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Microscope Camera Best Option

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robertson.alan@gmail.com:
Is the SONY IMX290 Autofocus still the best camera for a Microscope these days, I notice there are other newer models without Autofocus that are 4K 60fps or have larger sensors but not autofocus

Is the Autofocus really a must have. Budget $400

Thanks
Alan

evb149:
Not product specific but just general photography -- focusing necessity / effort is related to the depth of field of your lens system e.g. the
magnification as well as the f-number of the optics. 

If you are working at high magnifications then yeah every little shift of the PCB or the difference between looking at the SMD land pad height vs. the height of the toe solder fillet is enough to need a refocus then you will have to be concerned about the facility of frequent focusing.  Even worse you'll have to be concerned whether auto-focus is good / "necessary" or actually
harmful -- after all what exactly will auto focus focus on?  The top of the PCB?  The foot / leg of the SMD QFP components?  The top of the QFN / QFP / BGA / SOT / MLCC components (while potentially leaving the actual solder joints and PCB surface blurry and out of focus)?

On the other hand if you have low magnifications plenty of depth of field you may not need to care much about frequent focusing either auto or manual.

I guess that's one thing I like about SLRs where you can pick points and modes for the AE / AF so whether it is targeting the center or side or some area etc. can be helpful.  I'm not sure what kind of user guided AF options exist for the better microscope cameras out there these days.  It would be nice, I suppose, to have a mouse where you can literally click on what you want to focus / zoom to but that may be uncommon.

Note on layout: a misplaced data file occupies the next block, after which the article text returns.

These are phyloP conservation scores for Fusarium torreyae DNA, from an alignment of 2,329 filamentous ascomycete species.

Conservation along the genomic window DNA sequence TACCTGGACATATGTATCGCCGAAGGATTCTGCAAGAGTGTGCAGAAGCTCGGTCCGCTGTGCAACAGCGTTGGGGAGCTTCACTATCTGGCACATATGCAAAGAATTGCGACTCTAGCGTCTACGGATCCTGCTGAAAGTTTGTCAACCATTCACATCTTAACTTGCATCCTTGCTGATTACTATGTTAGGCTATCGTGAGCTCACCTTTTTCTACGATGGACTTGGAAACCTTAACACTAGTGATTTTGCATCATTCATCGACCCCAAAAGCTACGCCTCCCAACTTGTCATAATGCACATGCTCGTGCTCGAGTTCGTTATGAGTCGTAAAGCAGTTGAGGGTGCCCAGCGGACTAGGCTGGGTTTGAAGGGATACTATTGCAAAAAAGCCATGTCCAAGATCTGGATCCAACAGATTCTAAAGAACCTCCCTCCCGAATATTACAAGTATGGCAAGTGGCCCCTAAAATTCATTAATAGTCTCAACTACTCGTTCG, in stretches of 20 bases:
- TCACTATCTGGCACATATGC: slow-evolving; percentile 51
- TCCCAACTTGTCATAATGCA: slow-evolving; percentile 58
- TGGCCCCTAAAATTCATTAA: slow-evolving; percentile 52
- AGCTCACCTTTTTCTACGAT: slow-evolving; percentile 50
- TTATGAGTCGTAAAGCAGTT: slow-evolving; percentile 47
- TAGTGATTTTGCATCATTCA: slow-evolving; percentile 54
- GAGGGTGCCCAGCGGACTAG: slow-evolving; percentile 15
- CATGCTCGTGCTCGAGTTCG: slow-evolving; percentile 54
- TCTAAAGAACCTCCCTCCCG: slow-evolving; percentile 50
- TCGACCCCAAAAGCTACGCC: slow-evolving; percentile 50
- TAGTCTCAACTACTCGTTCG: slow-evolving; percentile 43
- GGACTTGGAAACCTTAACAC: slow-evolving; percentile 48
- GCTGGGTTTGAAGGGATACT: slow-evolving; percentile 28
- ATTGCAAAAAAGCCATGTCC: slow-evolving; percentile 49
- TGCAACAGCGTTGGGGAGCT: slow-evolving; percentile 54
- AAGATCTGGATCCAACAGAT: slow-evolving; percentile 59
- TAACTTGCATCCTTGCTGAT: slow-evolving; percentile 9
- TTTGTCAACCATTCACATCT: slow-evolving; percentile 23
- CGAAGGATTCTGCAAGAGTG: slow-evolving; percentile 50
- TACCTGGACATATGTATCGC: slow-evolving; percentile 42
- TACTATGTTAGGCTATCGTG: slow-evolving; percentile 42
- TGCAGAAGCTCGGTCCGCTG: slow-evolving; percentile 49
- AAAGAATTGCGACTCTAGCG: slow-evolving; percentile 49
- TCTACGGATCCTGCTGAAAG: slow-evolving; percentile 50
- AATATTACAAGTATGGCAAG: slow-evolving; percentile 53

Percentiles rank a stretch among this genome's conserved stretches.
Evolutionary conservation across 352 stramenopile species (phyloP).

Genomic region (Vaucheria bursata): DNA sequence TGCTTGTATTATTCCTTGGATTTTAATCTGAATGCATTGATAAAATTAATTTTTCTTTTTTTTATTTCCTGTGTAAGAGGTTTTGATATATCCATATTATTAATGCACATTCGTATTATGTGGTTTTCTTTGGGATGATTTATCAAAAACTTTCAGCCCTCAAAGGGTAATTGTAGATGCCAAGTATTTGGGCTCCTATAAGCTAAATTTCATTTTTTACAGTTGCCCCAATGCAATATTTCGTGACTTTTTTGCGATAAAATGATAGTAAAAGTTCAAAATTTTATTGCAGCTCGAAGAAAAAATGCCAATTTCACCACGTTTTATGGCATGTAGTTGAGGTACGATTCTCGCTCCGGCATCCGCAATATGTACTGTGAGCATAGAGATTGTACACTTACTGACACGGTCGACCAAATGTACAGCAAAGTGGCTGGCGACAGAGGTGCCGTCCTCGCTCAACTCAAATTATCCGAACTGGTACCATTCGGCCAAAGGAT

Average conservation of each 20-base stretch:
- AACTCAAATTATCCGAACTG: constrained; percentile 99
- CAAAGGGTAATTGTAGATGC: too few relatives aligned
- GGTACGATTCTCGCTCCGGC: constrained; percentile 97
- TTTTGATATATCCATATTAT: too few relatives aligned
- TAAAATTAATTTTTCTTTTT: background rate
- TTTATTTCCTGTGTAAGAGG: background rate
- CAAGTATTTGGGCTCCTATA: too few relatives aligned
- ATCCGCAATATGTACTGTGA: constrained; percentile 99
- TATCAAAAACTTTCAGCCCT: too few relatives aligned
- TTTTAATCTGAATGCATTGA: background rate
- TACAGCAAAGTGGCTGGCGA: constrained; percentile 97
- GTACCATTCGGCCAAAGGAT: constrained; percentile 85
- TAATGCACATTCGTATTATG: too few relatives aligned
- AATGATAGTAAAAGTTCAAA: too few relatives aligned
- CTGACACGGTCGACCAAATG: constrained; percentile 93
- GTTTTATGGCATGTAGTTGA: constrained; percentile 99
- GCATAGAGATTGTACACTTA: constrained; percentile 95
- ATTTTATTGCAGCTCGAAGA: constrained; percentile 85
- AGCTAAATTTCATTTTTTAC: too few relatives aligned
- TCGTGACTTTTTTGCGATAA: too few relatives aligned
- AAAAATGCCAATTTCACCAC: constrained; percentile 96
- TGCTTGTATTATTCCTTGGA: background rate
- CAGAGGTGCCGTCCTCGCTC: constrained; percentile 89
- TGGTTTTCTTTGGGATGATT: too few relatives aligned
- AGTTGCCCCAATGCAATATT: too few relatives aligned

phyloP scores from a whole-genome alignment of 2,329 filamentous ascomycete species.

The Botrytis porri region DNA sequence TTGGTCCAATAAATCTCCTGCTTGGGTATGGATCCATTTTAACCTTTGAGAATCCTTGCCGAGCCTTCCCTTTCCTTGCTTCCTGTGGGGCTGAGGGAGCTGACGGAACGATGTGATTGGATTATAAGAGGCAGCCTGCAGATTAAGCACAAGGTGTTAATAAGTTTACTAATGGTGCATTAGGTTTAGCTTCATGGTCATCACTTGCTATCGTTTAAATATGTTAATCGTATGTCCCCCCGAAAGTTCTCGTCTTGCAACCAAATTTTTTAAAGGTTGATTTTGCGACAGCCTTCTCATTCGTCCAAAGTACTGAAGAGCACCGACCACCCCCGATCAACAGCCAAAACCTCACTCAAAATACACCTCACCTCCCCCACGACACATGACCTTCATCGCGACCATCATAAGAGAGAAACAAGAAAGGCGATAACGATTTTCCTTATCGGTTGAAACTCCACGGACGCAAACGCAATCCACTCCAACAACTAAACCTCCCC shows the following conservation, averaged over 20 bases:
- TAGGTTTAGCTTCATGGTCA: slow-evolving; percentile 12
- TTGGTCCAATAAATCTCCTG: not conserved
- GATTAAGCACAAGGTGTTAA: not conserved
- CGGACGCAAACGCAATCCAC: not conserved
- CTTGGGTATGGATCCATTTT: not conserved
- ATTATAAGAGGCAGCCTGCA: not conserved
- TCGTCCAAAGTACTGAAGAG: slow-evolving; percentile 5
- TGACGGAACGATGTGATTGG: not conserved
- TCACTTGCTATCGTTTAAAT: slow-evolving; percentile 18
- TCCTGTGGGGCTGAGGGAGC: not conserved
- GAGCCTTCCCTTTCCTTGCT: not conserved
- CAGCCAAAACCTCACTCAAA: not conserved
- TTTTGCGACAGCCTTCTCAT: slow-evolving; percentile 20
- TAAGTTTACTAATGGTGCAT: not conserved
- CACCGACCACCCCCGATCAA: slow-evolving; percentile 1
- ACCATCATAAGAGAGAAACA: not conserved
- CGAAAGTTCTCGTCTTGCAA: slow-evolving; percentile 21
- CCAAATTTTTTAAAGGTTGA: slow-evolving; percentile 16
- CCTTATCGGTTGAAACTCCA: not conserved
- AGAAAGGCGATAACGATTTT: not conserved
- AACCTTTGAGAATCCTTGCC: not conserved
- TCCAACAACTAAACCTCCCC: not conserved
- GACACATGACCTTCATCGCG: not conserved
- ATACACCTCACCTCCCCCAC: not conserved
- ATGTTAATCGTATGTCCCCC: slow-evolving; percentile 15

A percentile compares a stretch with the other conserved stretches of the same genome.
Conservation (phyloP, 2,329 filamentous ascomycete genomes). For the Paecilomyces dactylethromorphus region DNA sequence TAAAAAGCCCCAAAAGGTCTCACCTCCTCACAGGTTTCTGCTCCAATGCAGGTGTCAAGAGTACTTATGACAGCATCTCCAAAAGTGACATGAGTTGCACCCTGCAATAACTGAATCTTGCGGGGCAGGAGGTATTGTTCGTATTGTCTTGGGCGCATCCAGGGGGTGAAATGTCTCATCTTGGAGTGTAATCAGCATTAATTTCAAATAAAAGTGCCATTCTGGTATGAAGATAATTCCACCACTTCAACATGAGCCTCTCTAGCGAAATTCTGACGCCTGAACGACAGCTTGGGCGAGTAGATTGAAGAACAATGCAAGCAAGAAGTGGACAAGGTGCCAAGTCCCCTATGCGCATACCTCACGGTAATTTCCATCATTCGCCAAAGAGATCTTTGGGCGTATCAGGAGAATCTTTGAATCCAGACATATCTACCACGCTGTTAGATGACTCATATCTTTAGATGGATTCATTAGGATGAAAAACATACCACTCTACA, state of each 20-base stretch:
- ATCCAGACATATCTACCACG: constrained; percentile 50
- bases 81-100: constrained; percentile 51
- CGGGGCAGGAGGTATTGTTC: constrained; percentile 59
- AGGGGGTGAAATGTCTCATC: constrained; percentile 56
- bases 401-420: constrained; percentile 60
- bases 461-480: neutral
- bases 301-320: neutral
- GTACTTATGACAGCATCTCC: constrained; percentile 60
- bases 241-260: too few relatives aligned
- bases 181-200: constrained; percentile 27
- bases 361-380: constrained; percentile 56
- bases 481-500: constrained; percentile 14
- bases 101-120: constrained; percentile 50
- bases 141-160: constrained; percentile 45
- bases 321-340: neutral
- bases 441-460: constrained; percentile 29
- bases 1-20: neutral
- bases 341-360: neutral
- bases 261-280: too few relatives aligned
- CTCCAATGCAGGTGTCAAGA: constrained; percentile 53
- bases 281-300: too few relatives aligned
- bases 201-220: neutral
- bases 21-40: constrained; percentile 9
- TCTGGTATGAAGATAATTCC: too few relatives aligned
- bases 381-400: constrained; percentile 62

jfiresto:
Directly projecting an image from the microscope on to the camera sensor is often a good solution. The camera, then, does not, can not focus. As far as it is concerned, the microscope is a manual focus lens with a smallish aperture (mine is ca. f7, wide open).

jaaa1976:

--- Quote from: jfiresto on December 25, 2021, 06:56:10 am ---Directly projecting an image from the microscope on to the camera sensor is often a good solution. The camera, then, does not, can not focus. As far as it is concerned, the microscope is a manual focus lens with a smallish aperture (mine is ca. f7, wide open).

--- End quote ---

Hi.. so which camera you using now? Im selling Panasonic LUMIX GX80  and want try microscope original camera now.need find which is best 4K model now.

jfiresto:
Sorry, somehow I did not see your last post until now.

I have been using the Olympus Pen Lite models, the E-PL1 through E-PL8. The -PL7 and -PL8 are quite nice for taking stills and videos. I am setting up a DMC-GX85, the U.S. market version of the -GX80, for streaming video. Why are you selling the -GX80? If the microscope has a classic, 1X c-mount photo port, you just need a cheap thread adapter to directly project onto the sensor.

EDIT: Here is an image I took for someone, of a -GX80/GX85 so mounted.



You can click on the image to see and save the 16 megapixel image.

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